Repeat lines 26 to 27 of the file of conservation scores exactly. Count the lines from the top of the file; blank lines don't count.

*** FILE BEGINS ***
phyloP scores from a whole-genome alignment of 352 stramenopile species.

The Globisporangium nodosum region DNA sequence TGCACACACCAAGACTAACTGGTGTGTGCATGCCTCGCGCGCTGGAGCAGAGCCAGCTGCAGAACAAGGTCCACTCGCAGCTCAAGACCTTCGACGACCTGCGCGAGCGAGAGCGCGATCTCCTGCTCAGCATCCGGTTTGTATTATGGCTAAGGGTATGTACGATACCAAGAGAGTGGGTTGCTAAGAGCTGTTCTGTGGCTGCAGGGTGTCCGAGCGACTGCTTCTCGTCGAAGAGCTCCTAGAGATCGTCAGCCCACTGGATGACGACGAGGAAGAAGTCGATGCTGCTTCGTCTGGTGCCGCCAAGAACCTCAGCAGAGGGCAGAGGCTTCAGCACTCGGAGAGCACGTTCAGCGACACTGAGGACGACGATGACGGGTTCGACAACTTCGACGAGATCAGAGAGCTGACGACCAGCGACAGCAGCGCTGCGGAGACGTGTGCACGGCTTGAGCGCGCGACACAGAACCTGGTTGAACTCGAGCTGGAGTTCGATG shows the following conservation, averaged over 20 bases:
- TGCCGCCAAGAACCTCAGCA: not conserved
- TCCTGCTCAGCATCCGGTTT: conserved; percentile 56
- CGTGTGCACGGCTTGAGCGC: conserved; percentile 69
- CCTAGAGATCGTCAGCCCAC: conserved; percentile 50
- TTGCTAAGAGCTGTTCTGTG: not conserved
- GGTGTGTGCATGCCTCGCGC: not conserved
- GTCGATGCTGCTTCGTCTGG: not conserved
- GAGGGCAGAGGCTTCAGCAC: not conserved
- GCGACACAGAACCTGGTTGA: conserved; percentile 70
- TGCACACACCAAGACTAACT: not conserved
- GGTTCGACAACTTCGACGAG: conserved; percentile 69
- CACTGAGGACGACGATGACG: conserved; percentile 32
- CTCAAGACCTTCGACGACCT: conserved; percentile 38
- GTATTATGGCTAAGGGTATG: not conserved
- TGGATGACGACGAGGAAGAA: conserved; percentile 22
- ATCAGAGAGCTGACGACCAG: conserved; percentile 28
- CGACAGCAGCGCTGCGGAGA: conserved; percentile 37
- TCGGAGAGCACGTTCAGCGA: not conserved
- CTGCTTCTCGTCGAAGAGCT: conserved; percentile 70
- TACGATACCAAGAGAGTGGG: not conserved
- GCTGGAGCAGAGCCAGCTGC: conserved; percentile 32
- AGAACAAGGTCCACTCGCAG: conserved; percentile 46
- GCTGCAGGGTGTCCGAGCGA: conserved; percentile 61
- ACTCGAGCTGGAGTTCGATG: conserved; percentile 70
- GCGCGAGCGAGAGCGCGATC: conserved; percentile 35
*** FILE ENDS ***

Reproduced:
- ACTCGAGCTGGAGTTCGATG: conserved; percentile 70
- GCGCGAGCGAGAGCGCGATC: conserved; percentile 35